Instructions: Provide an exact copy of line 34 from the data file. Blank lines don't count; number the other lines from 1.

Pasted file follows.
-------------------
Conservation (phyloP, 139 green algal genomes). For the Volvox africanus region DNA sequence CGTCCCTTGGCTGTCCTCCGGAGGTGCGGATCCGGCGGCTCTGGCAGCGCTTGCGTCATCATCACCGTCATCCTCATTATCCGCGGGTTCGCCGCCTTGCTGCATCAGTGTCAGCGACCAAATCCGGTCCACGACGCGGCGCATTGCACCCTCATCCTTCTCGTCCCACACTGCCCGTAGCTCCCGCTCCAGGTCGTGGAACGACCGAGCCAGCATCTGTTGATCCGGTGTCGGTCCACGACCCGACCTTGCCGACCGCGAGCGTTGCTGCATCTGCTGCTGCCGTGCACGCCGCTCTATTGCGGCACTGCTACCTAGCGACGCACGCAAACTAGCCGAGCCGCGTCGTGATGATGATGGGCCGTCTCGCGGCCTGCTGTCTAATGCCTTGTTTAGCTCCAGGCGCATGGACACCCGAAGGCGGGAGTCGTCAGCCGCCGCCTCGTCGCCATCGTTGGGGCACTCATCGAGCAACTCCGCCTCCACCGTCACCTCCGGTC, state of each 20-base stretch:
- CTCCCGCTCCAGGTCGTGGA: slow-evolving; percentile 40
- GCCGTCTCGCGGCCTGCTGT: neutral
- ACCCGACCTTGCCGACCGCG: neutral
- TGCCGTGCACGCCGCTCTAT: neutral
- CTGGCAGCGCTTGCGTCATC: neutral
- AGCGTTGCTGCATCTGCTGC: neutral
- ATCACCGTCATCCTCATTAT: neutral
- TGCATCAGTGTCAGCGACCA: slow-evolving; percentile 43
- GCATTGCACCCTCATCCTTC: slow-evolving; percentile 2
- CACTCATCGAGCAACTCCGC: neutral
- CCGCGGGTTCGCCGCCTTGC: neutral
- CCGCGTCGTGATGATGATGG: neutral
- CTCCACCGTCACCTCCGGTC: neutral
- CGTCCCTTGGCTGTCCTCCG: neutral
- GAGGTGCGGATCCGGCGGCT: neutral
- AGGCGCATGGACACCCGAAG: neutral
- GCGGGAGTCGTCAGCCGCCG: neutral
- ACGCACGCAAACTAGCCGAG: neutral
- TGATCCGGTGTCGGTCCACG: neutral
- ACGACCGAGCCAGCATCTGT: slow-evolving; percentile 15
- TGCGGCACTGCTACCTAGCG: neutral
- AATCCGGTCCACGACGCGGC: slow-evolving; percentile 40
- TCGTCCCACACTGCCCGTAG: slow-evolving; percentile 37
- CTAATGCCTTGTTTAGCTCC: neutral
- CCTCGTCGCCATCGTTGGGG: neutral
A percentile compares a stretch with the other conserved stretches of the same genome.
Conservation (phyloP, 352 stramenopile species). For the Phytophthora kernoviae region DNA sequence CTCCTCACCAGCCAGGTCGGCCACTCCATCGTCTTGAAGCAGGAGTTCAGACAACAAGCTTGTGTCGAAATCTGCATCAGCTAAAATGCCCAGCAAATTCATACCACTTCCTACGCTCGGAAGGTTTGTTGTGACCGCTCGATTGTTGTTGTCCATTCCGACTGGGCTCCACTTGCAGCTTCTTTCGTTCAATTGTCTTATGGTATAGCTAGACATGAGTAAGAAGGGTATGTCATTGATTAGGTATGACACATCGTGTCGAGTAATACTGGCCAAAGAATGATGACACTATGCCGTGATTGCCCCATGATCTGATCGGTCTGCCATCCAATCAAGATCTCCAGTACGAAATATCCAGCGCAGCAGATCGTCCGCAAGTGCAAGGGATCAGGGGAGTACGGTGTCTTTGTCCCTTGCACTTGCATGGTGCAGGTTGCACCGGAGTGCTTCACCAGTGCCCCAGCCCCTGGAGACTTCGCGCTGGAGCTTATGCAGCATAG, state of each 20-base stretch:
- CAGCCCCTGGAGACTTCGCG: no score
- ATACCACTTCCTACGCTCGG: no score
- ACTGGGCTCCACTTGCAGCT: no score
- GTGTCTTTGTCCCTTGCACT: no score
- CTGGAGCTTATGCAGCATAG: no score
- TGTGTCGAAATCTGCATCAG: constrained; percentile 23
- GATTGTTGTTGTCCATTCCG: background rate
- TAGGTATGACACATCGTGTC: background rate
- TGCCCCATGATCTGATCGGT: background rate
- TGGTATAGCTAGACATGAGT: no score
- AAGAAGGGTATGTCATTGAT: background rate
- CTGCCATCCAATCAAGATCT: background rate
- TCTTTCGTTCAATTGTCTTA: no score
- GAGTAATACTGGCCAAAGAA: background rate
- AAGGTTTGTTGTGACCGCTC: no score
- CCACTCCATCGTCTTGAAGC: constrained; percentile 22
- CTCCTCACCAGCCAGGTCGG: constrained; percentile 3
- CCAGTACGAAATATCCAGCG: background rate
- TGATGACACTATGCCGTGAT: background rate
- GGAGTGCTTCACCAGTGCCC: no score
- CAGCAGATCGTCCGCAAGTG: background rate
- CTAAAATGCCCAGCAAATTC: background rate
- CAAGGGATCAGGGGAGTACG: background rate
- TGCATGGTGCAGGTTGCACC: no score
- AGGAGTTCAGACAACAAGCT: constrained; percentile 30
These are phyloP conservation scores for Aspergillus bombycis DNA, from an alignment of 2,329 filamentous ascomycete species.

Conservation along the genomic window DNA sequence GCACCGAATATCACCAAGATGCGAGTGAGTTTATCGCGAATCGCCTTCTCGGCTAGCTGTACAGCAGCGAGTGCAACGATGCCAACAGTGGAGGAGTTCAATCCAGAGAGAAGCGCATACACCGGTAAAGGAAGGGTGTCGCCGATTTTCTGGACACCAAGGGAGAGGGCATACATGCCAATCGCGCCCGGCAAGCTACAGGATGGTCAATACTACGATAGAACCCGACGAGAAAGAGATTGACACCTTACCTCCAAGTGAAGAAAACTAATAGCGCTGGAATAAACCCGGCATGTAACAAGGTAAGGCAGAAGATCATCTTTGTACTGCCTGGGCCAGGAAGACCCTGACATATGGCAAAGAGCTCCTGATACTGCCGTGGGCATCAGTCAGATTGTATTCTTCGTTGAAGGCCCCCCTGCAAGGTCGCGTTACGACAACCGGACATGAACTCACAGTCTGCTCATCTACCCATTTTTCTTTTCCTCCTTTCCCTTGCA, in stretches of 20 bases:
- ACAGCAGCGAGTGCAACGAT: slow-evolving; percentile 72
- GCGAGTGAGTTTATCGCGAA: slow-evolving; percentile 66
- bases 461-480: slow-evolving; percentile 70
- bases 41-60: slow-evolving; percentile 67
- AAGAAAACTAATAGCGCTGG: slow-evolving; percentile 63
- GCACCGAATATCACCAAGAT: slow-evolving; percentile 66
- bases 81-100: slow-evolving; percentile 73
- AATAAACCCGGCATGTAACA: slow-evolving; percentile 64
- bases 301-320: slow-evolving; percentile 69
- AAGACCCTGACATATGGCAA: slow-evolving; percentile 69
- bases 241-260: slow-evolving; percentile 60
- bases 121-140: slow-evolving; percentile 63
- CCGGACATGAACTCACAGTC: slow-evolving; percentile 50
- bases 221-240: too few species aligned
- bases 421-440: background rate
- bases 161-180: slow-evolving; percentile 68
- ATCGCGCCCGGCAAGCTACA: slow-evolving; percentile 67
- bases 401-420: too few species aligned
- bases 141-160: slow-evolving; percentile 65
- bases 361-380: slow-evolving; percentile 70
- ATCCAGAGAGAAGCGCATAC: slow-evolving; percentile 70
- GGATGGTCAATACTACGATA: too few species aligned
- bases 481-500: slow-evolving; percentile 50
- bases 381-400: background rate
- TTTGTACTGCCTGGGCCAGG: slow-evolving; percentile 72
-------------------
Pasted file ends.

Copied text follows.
- TGTGTCGAAATCTGCATCAG: constrained; percentile 23